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How College Financial Aid Works


Student Loans
College student in financial aid office.
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Federal student loans are the easiest way to college students to borrow the funds they need for school.

Federal loans are the most accessible and affordable loan resources for students. There are two federal programs available nationally: the Stafford and Perkins programs. Both provide low-interest, payment-deferred loans that borrowers can repay after their enrollment ends.

Interest -- capped at 6.8 percent for Stafford loans and 5 percent for Perkins loans through 2013 -- is subsidized by the government to keep rates low and only begins to accrue after the borrower begins repaying the loan. To qualify for interest-subsidized Stafford or Perkins student loans, the student must demonstrate need by completing the FAFSA. Although several different repayment plans are available, most students repay these funds over a 10-year period.

Undergraduates may borrow as much as $5,500 in Perkins funds each year with a total amount not exceeding $27,500 [source: Federal Student Aid]. Stafford borrowers may borrow $5,500 in the first year, $6,500 in the second year and $7,500 in the third and fourth years [source: Federal Student Aid]. Independent undergraduate students qualify for even higher loan amounts. Additional Stafford and Perkins loans, with higher annual borrowing limits, are available to graduate and professional students.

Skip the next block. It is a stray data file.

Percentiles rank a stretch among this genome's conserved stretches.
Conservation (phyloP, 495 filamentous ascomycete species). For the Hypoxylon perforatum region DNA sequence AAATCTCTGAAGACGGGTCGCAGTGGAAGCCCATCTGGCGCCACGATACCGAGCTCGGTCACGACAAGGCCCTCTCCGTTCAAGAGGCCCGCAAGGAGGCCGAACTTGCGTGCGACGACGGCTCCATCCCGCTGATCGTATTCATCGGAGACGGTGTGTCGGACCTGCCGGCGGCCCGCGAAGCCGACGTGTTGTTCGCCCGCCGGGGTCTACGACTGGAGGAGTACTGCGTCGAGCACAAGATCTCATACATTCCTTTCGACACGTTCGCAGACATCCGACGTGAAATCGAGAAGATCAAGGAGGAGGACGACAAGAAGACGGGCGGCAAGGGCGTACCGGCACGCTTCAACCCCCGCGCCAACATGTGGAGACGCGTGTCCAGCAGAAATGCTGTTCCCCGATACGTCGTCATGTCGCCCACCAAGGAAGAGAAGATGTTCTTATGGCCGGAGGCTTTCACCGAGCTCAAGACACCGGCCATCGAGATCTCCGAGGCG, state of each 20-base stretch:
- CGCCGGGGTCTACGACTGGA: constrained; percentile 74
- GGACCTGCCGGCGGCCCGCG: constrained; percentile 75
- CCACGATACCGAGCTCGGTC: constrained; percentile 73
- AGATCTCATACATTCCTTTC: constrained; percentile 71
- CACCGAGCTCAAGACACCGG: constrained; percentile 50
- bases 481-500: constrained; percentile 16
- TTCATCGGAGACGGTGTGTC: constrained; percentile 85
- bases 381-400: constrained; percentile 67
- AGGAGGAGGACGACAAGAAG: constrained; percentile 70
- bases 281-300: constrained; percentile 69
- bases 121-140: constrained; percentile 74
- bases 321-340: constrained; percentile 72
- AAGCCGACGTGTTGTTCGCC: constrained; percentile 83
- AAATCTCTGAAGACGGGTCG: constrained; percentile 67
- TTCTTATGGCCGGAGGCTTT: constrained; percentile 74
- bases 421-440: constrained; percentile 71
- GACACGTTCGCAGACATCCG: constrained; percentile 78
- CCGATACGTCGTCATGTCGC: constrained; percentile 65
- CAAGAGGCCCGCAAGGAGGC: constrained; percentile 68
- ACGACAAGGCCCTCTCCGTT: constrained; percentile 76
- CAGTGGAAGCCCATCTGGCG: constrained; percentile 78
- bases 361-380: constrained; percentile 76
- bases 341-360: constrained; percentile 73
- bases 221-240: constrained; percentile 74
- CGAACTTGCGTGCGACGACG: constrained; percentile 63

Perkins loans include both federal and institutional funds and reside on campus. If you're offered a Perkins loan, you need only to sign the promissory note.

Stafford loans are slightly more complicated. You must choose the lender who will carry your loan, usually a bank or credit union. If your school participates in the Direct Loan program (more than 2,200 schools now do), funds will come directly from the Federal government [source: Caplinger].

Students who are unable to demonstrate need through the FAFSA may still borrow from the Stafford student loan program. These funds are unsubsidized, meaning they carry higher interest rates and must be repaid starting at the time of receipt.

In addition to federal loans, student should research private loans, which can sometimes offer competitive terms. As with local scholarships, check with fraternal organizations and churches or synagogues. Finally, an increasing number of colleges and universities are offering institutional loans at very reasonable rates.

Regardless of whom you borrow from, take this message to heart: Pay on time and you can save money. If you have problems, don't default. Contact your lender, who can offer you a variety of repayment options.

Student loans don't have to be a burden on the student alone. For more on parental student loans, read on.


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